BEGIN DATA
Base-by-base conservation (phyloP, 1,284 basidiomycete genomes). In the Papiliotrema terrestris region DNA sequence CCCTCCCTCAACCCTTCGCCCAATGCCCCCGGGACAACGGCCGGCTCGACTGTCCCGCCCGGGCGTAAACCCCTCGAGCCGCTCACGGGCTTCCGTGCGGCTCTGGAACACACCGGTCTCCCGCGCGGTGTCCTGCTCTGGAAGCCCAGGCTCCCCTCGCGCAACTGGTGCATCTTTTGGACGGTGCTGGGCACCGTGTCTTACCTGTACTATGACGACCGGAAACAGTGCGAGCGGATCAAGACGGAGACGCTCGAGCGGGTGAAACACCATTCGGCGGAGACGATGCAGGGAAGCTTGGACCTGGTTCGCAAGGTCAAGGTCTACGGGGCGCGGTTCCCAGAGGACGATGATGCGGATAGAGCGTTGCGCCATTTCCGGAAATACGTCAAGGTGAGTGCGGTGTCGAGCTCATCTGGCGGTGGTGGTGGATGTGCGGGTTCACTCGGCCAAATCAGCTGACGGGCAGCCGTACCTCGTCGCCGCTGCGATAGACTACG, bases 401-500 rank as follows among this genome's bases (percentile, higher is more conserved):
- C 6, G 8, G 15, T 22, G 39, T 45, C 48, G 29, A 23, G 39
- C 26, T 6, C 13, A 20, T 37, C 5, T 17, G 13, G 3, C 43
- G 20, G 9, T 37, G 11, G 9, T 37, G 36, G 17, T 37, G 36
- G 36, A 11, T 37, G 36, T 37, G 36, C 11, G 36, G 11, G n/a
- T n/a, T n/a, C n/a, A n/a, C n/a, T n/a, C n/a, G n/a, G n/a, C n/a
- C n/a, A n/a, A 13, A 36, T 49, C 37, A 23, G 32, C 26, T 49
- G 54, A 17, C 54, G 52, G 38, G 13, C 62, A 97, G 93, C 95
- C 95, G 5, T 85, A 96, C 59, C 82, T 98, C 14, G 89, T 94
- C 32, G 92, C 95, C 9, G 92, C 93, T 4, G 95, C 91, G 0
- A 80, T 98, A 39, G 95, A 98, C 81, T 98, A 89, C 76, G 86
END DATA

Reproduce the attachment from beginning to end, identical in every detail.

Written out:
Base-by-base conservation (phyloP, 1,284 basidiomycete genomes). In the Papiliotrema terrestris region DNA sequence CCCTCCCTCAACCCTTCGCCCAATGCCCCCGGGACAACGGCCGGCTCGACTGTCCCGCCCGGGCGTAAACCCCTCGAGCCGCTCACGGGCTTCCGTGCGGCTCTGGAACACACCGGTCTCCCGCGCGGTGTCCTGCTCTGGAAGCCCAGGCTCCCCTCGCGCAACTGGTGCATCTTTTGGACGGTGCTGGGCACCGTGTCTTACCTGTACTATGACGACCGGAAACAGTGCGAGCGGATCAAGACGGAGACGCTCGAGCGGGTGAAACACCATTCGGCGGAGACGATGCAGGGAAGCTTGGACCTGGTTCGCAAGGTCAAGGTCTACGGGGCGCGGTTCCCAGAGGACGATGATGCGGATAGAGCGTTGCGCCATTTCCGGAAATACGTCAAGGTGAGTGCGGTGTCGAGCTCATCTGGCGGTGGTGGTGGATGTGCGGGTTCACTCGGCCAAATCAGCTGACGGGCAGCCGTACCTCGTCGCCGCTGCGATAGACTACG, bases 401-500 rank as follows among this genome's bases (percentile, higher is more conserved):
- C 6, G 8, G 15, T 22, G 39, T 45, C 48, G 29, A 23, G 39
- C 26, T 6, C 13, A 20, T 37, C 5, T 17, G 13, G 3, C 43
- G 20, G 9, T 37, G 11, G 9, T 37, G 36, G 17, T 37, G 36
- G 36, A 11, T 37, G 36, T 37, G 36, C 11, G 36, G 11, G n/a
- T n/a, T n/a, C n/a, A n/a, C n/a, T n/a, C n/a, G n/a, G n/a, C n/a
- C n/a, A n/a, A 13, A 36, T 49, C 37, A 23, G 32, C 26, T 49
- G 54, A 17, C 54, G 52, G 38, G 13, C 62, A 97, G 93, C 95
- C 95, G 5, T 85, A 96, C 59, C 82, T 98, C 14, G 89, T 94
- C 32, G 92, C 95, C 9, G 92, C 93, T 4, G 95, C 91, G 0
- A 80, T 98, A 39, G 95, A 98, C 81, T 98, A 89, C 76, G 86